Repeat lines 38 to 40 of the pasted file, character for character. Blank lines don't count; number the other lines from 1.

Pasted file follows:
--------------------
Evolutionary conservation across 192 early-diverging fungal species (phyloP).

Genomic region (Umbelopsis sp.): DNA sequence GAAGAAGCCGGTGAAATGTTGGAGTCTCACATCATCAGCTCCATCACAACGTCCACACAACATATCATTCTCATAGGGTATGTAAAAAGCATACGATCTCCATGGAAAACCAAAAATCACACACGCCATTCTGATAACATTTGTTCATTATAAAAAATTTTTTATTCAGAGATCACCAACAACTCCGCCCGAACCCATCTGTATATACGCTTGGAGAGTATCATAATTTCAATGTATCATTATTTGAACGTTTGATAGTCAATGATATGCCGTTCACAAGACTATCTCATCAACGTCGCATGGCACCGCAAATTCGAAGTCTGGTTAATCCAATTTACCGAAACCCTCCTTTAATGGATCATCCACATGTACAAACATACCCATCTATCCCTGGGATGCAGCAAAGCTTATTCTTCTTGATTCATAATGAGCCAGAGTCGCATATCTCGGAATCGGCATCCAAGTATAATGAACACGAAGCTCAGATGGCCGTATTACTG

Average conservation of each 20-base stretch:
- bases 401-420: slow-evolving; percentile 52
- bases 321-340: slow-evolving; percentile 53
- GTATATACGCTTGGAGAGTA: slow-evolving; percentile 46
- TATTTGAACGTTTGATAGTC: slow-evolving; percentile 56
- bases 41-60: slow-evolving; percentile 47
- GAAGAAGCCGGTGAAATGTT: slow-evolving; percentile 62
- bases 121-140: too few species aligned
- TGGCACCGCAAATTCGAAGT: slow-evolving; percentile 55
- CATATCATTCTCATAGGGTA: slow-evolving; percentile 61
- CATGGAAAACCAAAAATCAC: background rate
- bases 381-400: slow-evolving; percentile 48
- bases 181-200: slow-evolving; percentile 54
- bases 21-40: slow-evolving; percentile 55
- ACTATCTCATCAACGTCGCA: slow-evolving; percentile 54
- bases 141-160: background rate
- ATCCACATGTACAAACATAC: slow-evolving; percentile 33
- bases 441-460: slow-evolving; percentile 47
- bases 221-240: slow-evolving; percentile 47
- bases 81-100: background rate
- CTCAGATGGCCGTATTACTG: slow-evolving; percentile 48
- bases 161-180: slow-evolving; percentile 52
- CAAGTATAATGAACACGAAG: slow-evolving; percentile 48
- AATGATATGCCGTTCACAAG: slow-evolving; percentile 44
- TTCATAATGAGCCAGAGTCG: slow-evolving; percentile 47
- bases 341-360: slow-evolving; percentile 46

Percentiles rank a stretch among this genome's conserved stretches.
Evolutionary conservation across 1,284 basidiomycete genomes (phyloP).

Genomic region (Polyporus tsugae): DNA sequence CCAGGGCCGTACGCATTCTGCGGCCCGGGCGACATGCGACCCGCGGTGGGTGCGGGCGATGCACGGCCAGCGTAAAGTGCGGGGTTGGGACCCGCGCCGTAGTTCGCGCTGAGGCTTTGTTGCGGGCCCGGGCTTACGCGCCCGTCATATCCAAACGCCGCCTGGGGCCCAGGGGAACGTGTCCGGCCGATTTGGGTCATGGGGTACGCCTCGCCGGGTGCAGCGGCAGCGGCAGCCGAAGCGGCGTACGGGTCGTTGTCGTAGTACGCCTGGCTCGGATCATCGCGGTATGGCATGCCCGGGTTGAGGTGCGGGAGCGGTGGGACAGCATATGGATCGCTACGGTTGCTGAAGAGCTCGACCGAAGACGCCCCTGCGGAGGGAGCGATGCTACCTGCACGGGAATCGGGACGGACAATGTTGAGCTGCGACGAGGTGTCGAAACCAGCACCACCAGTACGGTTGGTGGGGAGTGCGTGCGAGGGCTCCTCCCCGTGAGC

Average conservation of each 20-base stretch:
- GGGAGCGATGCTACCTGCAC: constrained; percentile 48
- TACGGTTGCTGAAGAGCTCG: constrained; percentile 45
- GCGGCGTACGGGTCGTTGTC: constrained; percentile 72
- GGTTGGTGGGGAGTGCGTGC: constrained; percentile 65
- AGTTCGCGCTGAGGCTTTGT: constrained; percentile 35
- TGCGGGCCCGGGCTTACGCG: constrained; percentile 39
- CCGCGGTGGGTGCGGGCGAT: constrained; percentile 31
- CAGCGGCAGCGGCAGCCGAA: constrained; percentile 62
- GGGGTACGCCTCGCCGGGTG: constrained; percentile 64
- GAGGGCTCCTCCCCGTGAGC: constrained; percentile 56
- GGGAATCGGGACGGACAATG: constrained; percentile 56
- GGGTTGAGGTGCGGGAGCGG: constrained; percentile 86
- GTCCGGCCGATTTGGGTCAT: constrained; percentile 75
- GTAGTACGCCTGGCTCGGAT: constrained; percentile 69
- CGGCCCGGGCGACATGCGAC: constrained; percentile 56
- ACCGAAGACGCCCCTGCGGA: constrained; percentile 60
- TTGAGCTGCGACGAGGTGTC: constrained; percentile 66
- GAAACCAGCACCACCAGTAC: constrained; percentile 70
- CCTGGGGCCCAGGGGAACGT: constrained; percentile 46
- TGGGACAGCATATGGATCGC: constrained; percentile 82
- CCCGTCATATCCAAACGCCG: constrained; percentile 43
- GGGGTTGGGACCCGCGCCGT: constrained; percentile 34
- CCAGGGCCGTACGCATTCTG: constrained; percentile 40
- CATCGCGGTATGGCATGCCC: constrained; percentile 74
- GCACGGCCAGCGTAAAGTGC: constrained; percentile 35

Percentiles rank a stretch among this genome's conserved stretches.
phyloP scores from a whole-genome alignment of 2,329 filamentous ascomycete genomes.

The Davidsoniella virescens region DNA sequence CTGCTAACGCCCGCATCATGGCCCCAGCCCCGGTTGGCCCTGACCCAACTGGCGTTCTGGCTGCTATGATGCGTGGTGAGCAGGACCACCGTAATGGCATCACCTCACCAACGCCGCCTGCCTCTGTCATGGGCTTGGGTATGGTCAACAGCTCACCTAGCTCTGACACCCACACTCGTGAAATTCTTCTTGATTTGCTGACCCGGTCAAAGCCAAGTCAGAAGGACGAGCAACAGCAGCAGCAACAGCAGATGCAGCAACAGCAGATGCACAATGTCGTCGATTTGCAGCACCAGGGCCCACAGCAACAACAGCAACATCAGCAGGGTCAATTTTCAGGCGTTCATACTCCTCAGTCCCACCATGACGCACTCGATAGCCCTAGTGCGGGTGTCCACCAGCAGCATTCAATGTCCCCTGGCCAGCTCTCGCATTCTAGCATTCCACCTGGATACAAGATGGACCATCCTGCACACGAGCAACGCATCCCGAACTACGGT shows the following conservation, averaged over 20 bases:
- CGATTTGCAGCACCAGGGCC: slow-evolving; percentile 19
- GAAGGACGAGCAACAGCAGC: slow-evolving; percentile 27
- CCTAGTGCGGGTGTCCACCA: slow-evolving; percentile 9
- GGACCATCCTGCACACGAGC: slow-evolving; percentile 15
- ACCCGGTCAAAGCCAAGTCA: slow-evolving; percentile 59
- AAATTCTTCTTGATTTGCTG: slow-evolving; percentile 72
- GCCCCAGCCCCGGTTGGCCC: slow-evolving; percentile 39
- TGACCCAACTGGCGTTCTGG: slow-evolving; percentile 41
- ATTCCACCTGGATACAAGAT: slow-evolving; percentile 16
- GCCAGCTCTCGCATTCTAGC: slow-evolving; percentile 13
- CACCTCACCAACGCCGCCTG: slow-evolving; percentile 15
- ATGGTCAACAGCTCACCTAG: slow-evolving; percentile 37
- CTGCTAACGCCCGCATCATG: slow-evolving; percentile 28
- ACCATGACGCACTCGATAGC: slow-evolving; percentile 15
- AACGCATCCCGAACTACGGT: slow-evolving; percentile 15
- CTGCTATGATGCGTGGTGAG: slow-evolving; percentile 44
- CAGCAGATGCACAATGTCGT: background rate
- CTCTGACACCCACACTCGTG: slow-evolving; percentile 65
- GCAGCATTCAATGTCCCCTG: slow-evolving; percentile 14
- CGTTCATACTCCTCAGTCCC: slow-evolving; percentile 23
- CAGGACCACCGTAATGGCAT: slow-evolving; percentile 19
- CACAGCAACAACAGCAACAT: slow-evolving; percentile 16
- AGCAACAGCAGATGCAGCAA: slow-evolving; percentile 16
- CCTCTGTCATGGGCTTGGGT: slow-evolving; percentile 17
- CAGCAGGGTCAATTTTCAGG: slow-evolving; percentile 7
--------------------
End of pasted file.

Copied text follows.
- TGCGGGCCCGGGCTTACGCG: constrained; percentile 39
- CCGCGGTGGGTGCGGGCGAT: constrained; percentile 31
- CAGCGGCAGCGGCAGCCGAA: constrained; percentile 62